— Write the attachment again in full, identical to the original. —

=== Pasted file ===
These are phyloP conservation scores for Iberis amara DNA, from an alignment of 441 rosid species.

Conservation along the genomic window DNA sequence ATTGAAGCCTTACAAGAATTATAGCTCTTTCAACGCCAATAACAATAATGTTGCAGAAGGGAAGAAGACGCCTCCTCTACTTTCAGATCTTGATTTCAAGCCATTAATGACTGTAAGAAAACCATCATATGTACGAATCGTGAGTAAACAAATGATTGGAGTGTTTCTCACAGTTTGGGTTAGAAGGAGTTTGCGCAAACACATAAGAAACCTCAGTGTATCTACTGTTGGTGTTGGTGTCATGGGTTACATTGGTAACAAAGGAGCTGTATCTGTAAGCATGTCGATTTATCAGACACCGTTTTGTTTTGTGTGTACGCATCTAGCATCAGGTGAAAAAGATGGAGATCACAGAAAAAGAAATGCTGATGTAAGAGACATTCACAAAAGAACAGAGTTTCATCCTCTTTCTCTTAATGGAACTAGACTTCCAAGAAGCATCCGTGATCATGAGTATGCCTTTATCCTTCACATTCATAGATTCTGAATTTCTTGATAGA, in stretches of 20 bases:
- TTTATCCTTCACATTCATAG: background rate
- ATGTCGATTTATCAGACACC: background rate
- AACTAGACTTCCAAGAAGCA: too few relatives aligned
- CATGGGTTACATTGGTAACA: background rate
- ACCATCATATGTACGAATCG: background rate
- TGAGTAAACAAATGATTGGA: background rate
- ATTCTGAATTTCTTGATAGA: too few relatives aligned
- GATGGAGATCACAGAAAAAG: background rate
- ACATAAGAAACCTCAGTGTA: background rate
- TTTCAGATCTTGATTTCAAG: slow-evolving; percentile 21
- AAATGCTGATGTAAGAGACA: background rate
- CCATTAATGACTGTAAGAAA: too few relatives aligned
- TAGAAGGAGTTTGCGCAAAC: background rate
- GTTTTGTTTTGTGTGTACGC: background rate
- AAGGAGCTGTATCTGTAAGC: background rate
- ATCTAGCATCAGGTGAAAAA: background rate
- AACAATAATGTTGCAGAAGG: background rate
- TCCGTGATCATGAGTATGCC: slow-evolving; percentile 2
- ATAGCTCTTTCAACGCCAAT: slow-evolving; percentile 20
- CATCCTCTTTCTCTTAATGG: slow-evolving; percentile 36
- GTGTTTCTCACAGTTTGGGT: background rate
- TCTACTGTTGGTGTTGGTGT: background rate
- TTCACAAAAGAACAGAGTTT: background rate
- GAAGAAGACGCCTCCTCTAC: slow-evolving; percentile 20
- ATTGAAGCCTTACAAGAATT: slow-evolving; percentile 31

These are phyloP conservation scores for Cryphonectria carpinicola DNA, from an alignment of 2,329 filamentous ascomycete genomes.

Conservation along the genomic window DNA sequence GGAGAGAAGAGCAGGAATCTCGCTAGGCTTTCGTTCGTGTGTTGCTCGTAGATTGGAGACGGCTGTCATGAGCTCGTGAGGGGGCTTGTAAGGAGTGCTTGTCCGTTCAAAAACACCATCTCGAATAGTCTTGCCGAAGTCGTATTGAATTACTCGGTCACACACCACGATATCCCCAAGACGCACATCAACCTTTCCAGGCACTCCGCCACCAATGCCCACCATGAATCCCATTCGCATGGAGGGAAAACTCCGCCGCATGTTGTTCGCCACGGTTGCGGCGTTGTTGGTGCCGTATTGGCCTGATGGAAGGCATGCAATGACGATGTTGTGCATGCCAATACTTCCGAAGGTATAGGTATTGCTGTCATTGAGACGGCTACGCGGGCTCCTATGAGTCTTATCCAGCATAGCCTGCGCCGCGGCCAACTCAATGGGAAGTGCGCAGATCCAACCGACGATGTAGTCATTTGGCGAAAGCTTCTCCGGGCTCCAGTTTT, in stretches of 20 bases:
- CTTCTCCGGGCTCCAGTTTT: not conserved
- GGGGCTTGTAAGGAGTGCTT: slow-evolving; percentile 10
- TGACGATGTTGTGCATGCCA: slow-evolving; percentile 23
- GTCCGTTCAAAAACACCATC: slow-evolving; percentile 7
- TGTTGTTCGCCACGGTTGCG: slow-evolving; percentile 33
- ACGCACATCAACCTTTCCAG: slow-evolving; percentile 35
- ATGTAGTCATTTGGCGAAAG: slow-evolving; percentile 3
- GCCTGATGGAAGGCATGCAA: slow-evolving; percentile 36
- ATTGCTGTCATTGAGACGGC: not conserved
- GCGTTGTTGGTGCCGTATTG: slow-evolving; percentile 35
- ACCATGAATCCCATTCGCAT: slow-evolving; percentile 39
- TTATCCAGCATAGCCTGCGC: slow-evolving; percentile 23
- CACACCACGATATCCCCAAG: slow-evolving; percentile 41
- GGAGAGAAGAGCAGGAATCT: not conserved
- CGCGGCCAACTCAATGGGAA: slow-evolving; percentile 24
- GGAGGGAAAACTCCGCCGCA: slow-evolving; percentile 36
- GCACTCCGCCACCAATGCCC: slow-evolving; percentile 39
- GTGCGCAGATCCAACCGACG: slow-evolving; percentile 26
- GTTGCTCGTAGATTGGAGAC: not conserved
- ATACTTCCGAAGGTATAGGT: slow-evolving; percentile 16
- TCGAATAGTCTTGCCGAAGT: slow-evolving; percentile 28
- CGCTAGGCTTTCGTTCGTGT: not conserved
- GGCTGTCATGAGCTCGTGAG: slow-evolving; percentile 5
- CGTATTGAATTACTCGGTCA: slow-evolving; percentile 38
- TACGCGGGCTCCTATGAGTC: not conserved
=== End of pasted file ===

These are phyloP conservation scores for Iberis amara DNA, from an alignment of 441 rosid species.

Conservation along the genomic window DNA sequence ATTGAAGCCTTACAAGAATTATAGCTCTTTCAACGCCAATAACAATAATGTTGCAGAAGGGAAGAAGACGCCTCCTCTACTTTCAGATCTTGATTTCAAGCCATTAATGACTGTAAGAAAACCATCATATGTACGAATCGTGAGTAAACAAATGATTGGAGTGTTTCTCACAGTTTGGGTTAGAAGGAGTTTGCGCAAACACATAAGAAACCTCAGTGTATCTACTGTTGGTGTTGGTGTCATGGGTTACATTGGTAACAAAGGAGCTGTATCTGTAAGCATGTCGATTTATCAGACACCGTTTTGTTTTGTGTGTACGCATCTAGCATCAGGTGAAAAAGATGGAGATCACAGAAAAAGAAATGCTGATGTAAGAGACATTCACAAAAGAACAGAGTTTCATCCTCTTTCTCTTAATGGAACTAGACTTCCAAGAAGCATCCGTGATCATGAGTATGCCTTTATCCTTCACATTCATAGATTCTGAATTTCTTGATAGA, in stretches of 20 bases:
- TTTATCCTTCACATTCATAG: background rate
- ATGTCGATTTATCAGACACC: background rate
- AACTAGACTTCCAAGAAGCA: too few relatives aligned
- CATGGGTTACATTGGTAACA: background rate
- ACCATCATATGTACGAATCG: background rate
- TGAGTAAACAAATGATTGGA: background rate
- ATTCTGAATTTCTTGATAGA: too few relatives aligned
- GATGGAGATCACAGAAAAAG: background rate
- ACATAAGAAACCTCAGTGTA: background rate
- TTTCAGATCTTGATTTCAAG: slow-evolving; percentile 21
- AAATGCTGATGTAAGAGACA: background rate
- CCATTAATGACTGTAAGAAA: too few relatives aligned
- TAGAAGGAGTTTGCGCAAAC: background rate
- GTTTTGTTTTGTGTGTACGC: background rate
- AAGGAGCTGTATCTGTAAGC: background rate
- ATCTAGCATCAGGTGAAAAA: background rate
- AACAATAATGTTGCAGAAGG: background rate
- TCCGTGATCATGAGTATGCC: slow-evolving; percentile 2
- ATAGCTCTTTCAACGCCAAT: slow-evolving; percentile 20
- CATCCTCTTTCTCTTAATGG: slow-evolving; percentile 36
- GTGTTTCTCACAGTTTGGGT: background rate
- TCTACTGTTGGTGTTGGTGT: background rate
- TTCACAAAAGAACAGAGTTT: background rate
- GAAGAAGACGCCTCCTCTAC: slow-evolving; percentile 20
- ATTGAAGCCTTACAAGAATT: slow-evolving; percentile 31

These are phyloP conservation scores for Cryphonectria carpinicola DNA, from an alignment of 2,329 filamentous ascomycete genomes.

Conservation along the genomic window DNA sequence GGAGAGAAGAGCAGGAATCTCGCTAGGCTTTCGTTCGTGTGTTGCTCGTAGATTGGAGACGGCTGTCATGAGCTCGTGAGGGGGCTTGTAAGGAGTGCTTGTCCGTTCAAAAACACCATCTCGAATAGTCTTGCCGAAGTCGTATTGAATTACTCGGTCACACACCACGATATCCCCAAGACGCACATCAACCTTTCCAGGCACTCCGCCACCAATGCCCACCATGAATCCCATTCGCATGGAGGGAAAACTCCGCCGCATGTTGTTCGCCACGGTTGCGGCGTTGTTGGTGCCGTATTGGCCTGATGGAAGGCATGCAATGACGATGTTGTGCATGCCAATACTTCCGAAGGTATAGGTATTGCTGTCATTGAGACGGCTACGCGGGCTCCTATGAGTCTTATCCAGCATAGCCTGCGCCGCGGCCAACTCAATGGGAAGTGCGCAGATCCAACCGACGATGTAGTCATTTGGCGAAAGCTTCTCCGGGCTCCAGTTTT, in stretches of 20 bases:
- CTTCTCCGGGCTCCAGTTTT: not conserved
- GGGGCTTGTAAGGAGTGCTT: slow-evolving; percentile 10
- TGACGATGTTGTGCATGCCA: slow-evolving; percentile 23
- GTCCGTTCAAAAACACCATC: slow-evolving; percentile 7
- TGTTGTTCGCCACGGTTGCG: slow-evolving; percentile 33
- ACGCACATCAACCTTTCCAG: slow-evolving; percentile 35
- ATGTAGTCATTTGGCGAAAG: slow-evolving; percentile 3
- GCCTGATGGAAGGCATGCAA: slow-evolving; percentile 36
- ATTGCTGTCATTGAGACGGC: not conserved
- GCGTTGTTGGTGCCGTATTG: slow-evolving; percentile 35
- ACCATGAATCCCATTCGCAT: slow-evolving; percentile 39
- TTATCCAGCATAGCCTGCGC: slow-evolving; percentile 23
- CACACCACGATATCCCCAAG: slow-evolving; percentile 41
- GGAGAGAAGAGCAGGAATCT: not conserved
- CGCGGCCAACTCAATGGGAA: slow-evolving; percentile 24
- GGAGGGAAAACTCCGCCGCA: slow-evolving; percentile 36
- GCACTCCGCCACCAATGCCC: slow-evolving; percentile 39
- GTGCGCAGATCCAACCGACG: slow-evolving; percentile 26
- GTTGCTCGTAGATTGGAGAC: not conserved
- ATACTTCCGAAGGTATAGGT: slow-evolving; percentile 16
- TCGAATAGTCTTGCCGAAGT: slow-evolving; percentile 28
- CGCTAGGCTTTCGTTCGTGT: not conserved
- GGCTGTCATGAGCTCGTGAG: slow-evolving; percentile 5
- CGTATTGAATTACTCGGTCA: slow-evolving; percentile 38
- TACGCGGGCTCCTATGAGTC: not conserved